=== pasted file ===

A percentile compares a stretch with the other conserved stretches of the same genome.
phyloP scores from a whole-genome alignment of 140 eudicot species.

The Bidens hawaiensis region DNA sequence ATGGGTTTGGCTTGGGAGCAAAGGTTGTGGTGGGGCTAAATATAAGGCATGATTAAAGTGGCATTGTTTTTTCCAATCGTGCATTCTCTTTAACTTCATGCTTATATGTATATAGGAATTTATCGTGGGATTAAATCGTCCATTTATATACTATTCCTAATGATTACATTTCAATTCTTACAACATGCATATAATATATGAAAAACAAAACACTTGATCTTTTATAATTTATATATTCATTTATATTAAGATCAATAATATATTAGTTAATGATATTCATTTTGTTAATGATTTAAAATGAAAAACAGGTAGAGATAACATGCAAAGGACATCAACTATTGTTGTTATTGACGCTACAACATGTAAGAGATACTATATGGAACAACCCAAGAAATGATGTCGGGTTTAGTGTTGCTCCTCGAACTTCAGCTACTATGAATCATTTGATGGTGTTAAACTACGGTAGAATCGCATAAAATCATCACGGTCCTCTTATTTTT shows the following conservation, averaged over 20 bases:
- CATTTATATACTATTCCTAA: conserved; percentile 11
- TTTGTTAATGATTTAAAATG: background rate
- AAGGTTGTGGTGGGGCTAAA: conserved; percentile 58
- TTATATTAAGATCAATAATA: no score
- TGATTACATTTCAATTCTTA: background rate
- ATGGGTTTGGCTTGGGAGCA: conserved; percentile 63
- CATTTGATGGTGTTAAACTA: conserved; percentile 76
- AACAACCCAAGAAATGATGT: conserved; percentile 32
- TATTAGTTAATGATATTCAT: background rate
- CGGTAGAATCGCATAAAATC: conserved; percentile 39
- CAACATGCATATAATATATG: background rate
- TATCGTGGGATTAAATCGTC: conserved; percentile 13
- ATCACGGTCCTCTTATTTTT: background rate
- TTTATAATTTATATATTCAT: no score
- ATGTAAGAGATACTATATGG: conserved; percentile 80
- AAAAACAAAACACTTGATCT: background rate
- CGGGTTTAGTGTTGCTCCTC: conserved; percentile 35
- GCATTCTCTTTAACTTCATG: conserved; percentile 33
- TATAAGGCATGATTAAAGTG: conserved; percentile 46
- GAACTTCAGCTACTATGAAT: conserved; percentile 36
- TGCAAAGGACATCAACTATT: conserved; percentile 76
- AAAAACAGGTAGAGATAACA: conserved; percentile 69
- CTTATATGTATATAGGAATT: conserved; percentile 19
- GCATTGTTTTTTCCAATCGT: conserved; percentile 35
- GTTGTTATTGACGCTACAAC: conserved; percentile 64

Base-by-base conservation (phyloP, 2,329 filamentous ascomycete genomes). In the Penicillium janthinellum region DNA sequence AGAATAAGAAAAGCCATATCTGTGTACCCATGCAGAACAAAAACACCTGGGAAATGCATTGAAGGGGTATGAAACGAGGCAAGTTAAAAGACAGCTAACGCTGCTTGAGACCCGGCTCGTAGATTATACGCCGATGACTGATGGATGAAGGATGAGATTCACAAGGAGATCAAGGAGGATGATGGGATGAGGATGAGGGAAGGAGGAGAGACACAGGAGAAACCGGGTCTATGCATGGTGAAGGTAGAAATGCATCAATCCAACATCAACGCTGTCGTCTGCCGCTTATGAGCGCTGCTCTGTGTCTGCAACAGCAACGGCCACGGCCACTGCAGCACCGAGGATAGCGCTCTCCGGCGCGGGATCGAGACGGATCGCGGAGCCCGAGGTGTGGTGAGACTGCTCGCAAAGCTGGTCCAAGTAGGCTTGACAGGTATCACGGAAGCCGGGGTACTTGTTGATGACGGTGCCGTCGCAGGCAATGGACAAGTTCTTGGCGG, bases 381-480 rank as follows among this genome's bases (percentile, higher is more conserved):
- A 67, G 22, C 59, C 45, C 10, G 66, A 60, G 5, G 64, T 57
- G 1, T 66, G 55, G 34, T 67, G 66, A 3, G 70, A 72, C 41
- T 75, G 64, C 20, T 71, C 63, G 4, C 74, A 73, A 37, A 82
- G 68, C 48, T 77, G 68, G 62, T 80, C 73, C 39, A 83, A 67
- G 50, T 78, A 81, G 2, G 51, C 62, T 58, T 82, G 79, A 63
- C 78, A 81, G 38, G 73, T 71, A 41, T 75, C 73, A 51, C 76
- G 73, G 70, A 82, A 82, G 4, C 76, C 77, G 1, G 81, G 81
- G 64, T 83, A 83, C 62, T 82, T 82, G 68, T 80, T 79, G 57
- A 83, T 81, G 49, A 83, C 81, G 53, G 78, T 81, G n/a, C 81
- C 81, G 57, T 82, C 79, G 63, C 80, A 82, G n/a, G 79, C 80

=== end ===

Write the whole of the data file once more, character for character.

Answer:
A percentile compares a stretch with the other conserved stretches of the same genome.
phyloP scores from a whole-genome alignment of 140 eudicot species.

The Bidens hawaiensis region DNA sequence ATGGGTTTGGCTTGGGAGCAAAGGTTGTGGTGGGGCTAAATATAAGGCATGATTAAAGTGGCATTGTTTTTTCCAATCGTGCATTCTCTTTAACTTCATGCTTATATGTATATAGGAATTTATCGTGGGATTAAATCGTCCATTTATATACTATTCCTAATGATTACATTTCAATTCTTACAACATGCATATAATATATGAAAAACAAAACACTTGATCTTTTATAATTTATATATTCATTTATATTAAGATCAATAATATATTAGTTAATGATATTCATTTTGTTAATGATTTAAAATGAAAAACAGGTAGAGATAACATGCAAAGGACATCAACTATTGTTGTTATTGACGCTACAACATGTAAGAGATACTATATGGAACAACCCAAGAAATGATGTCGGGTTTAGTGTTGCTCCTCGAACTTCAGCTACTATGAATCATTTGATGGTGTTAAACTACGGTAGAATCGCATAAAATCATCACGGTCCTCTTATTTTT shows the following conservation, averaged over 20 bases:
- CATTTATATACTATTCCTAA: conserved; percentile 11
- TTTGTTAATGATTTAAAATG: background rate
- AAGGTTGTGGTGGGGCTAAA: conserved; percentile 58
- TTATATTAAGATCAATAATA: no score
- TGATTACATTTCAATTCTTA: background rate
- ATGGGTTTGGCTTGGGAGCA: conserved; percentile 63
- CATTTGATGGTGTTAAACTA: conserved; percentile 76
- AACAACCCAAGAAATGATGT: conserved; percentile 32
- TATTAGTTAATGATATTCAT: background rate
- CGGTAGAATCGCATAAAATC: conserved; percentile 39
- CAACATGCATATAATATATG: background rate
- TATCGTGGGATTAAATCGTC: conserved; percentile 13
- ATCACGGTCCTCTTATTTTT: background rate
- TTTATAATTTATATATTCAT: no score
- ATGTAAGAGATACTATATGG: conserved; percentile 80
- AAAAACAAAACACTTGATCT: background rate
- CGGGTTTAGTGTTGCTCCTC: conserved; percentile 35
- GCATTCTCTTTAACTTCATG: conserved; percentile 33
- TATAAGGCATGATTAAAGTG: conserved; percentile 46
- GAACTTCAGCTACTATGAAT: conserved; percentile 36
- TGCAAAGGACATCAACTATT: conserved; percentile 76
- AAAAACAGGTAGAGATAACA: conserved; percentile 69
- CTTATATGTATATAGGAATT: conserved; percentile 19
- GCATTGTTTTTTCCAATCGT: conserved; percentile 35
- GTTGTTATTGACGCTACAAC: conserved; percentile 64

Base-by-base conservation (phyloP, 2,329 filamentous ascomycete genomes). In the Penicillium janthinellum region DNA sequence AGAATAAGAAAAGCCATATCTGTGTACCCATGCAGAACAAAAACACCTGGGAAATGCATTGAAGGGGTATGAAACGAGGCAAGTTAAAAGACAGCTAACGCTGCTTGAGACCCGGCTCGTAGATTATACGCCGATGACTGATGGATGAAGGATGAGATTCACAAGGAGATCAAGGAGGATGATGGGATGAGGATGAGGGAAGGAGGAGAGACACAGGAGAAACCGGGTCTATGCATGGTGAAGGTAGAAATGCATCAATCCAACATCAACGCTGTCGTCTGCCGCTTATGAGCGCTGCTCTGTGTCTGCAACAGCAACGGCCACGGCCACTGCAGCACCGAGGATAGCGCTCTCCGGCGCGGGATCGAGACGGATCGCGGAGCCCGAGGTGTGGTGAGACTGCTCGCAAAGCTGGTCCAAGTAGGCTTGACAGGTATCACGGAAGCCGGGGTACTTGTTGATGACGGTGCCGTCGCAGGCAATGGACAAGTTCTTGGCGG, bases 381-480 rank as follows among this genome's bases (percentile, higher is more conserved):
- A 67, G 22, C 59, C 45, C 10, G 66, A 60, G 5, G 64, T 57
- G 1, T 66, G 55, G 34, T 67, G 66, A 3, G 70, A 72, C 41
- T 75, G 64, C 20, T 71, C 63, G 4, C 74, A 73, A 37, A 82
- G 68, C 48, T 77, G 68, G 62, T 80, C 73, C 39, A 83, A 67
- G 50, T 78, A 81, G 2, G 51, C 62, T 58, T 82, G 79, A 63
- C 78, A 81, G 38, G 73, T 71, A 41, T 75, C 73, A 51, C 76
- G 73, G 70, A 82, A 82, G 4, C 76, C 77, G 1, G 81, G 81
- G 64, T 83, A 83, C 62, T 82, T 82, G 68, T 80, T 79, G 57
- A 83, T 81, G 49, A 83, C 81, G 53, G 78, T 81, G n/a, C 81
- C 81, G 57, T 82, C 79, G 63, C 80, A 82, G n/a, G 79, C 80